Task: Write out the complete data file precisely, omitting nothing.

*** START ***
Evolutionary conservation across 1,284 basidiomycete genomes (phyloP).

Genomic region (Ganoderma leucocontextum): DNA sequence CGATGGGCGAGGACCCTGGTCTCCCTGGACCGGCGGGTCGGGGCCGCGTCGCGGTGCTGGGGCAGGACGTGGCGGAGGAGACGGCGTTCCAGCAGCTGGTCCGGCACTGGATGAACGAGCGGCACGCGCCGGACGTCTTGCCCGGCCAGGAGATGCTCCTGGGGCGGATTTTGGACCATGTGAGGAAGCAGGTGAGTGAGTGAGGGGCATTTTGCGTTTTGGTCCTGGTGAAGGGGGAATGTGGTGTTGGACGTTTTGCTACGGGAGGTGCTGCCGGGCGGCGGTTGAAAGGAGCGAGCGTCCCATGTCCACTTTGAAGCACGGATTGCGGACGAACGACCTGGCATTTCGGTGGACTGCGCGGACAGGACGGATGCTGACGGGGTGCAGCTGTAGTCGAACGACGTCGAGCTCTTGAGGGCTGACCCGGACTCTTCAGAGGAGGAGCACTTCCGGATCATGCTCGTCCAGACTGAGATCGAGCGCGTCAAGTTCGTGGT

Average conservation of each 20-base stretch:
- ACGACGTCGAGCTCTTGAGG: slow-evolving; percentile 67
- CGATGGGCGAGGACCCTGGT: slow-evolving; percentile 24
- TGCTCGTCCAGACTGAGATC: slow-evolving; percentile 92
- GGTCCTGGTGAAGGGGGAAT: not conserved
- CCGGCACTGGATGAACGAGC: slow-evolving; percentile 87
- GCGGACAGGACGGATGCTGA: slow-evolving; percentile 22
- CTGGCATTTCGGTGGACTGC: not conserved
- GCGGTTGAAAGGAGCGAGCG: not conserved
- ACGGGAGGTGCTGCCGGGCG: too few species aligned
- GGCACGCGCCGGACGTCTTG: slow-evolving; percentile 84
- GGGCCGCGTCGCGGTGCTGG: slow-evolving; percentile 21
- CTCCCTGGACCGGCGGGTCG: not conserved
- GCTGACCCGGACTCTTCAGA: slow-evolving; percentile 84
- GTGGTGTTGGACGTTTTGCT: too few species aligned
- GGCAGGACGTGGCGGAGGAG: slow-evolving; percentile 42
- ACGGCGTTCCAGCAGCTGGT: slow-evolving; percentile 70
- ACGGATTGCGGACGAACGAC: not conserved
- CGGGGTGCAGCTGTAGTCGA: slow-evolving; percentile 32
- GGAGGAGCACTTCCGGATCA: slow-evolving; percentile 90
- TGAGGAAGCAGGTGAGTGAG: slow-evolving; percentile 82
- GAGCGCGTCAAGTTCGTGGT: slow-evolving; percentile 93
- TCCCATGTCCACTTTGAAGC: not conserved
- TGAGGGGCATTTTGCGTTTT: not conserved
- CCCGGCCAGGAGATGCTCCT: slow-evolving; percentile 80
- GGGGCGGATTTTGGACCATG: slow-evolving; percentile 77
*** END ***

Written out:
Evolutionary conservation across 1,284 basidiomycete genomes (phyloP).

Genomic region (Ganoderma leucocontextum): DNA sequence CGATGGGCGAGGACCCTGGTCTCCCTGGACCGGCGGGTCGGGGCCGCGTCGCGGTGCTGGGGCAGGACGTGGCGGAGGAGACGGCGTTCCAGCAGCTGGTCCGGCACTGGATGAACGAGCGGCACGCGCCGGACGTCTTGCCCGGCCAGGAGATGCTCCTGGGGCGGATTTTGGACCATGTGAGGAAGCAGGTGAGTGAGTGAGGGGCATTTTGCGTTTTGGTCCTGGTGAAGGGGGAATGTGGTGTTGGACGTTTTGCTACGGGAGGTGCTGCCGGGCGGCGGTTGAAAGGAGCGAGCGTCCCATGTCCACTTTGAAGCACGGATTGCGGACGAACGACCTGGCATTTCGGTGGACTGCGCGGACAGGACGGATGCTGACGGGGTGCAGCTGTAGTCGAACGACGTCGAGCTCTTGAGGGCTGACCCGGACTCTTCAGAGGAGGAGCACTTCCGGATCATGCTCGTCCAGACTGAGATCGAGCGCGTCAAGTTCGTGGT

Average conservation of each 20-base stretch:
- ACGACGTCGAGCTCTTGAGG: slow-evolving; percentile 67
- CGATGGGCGAGGACCCTGGT: slow-evolving; percentile 24
- TGCTCGTCCAGACTGAGATC: slow-evolving; percentile 92
- GGTCCTGGTGAAGGGGGAAT: not conserved
- CCGGCACTGGATGAACGAGC: slow-evolving; percentile 87
- GCGGACAGGACGGATGCTGA: slow-evolving; percentile 22
- CTGGCATTTCGGTGGACTGC: not conserved
- GCGGTTGAAAGGAGCGAGCG: not conserved
- ACGGGAGGTGCTGCCGGGCG: too few species aligned
- GGCACGCGCCGGACGTCTTG: slow-evolving; percentile 84
- GGGCCGCGTCGCGGTGCTGG: slow-evolving; percentile 21
- CTCCCTGGACCGGCGGGTCG: not conserved
- GCTGACCCGGACTCTTCAGA: slow-evolving; percentile 84
- GTGGTGTTGGACGTTTTGCT: too few species aligned
- GGCAGGACGTGGCGGAGGAG: slow-evolving; percentile 42
- ACGGCGTTCCAGCAGCTGGT: slow-evolving; percentile 70
- ACGGATTGCGGACGAACGAC: not conserved
- CGGGGTGCAGCTGTAGTCGA: slow-evolving; percentile 32
- GGAGGAGCACTTCCGGATCA: slow-evolving; percentile 90
- TGAGGAAGCAGGTGAGTGAG: slow-evolving; percentile 82
- GAGCGCGTCAAGTTCGTGGT: slow-evolving; percentile 93
- TCCCATGTCCACTTTGAAGC: not conserved
- TGAGGGGCATTTTGCGTTTT: not conserved
- CCCGGCCAGGAGATGCTCCT: slow-evolving; percentile 80
- GGGGCGGATTTTGGACCATG: slow-evolving; percentile 77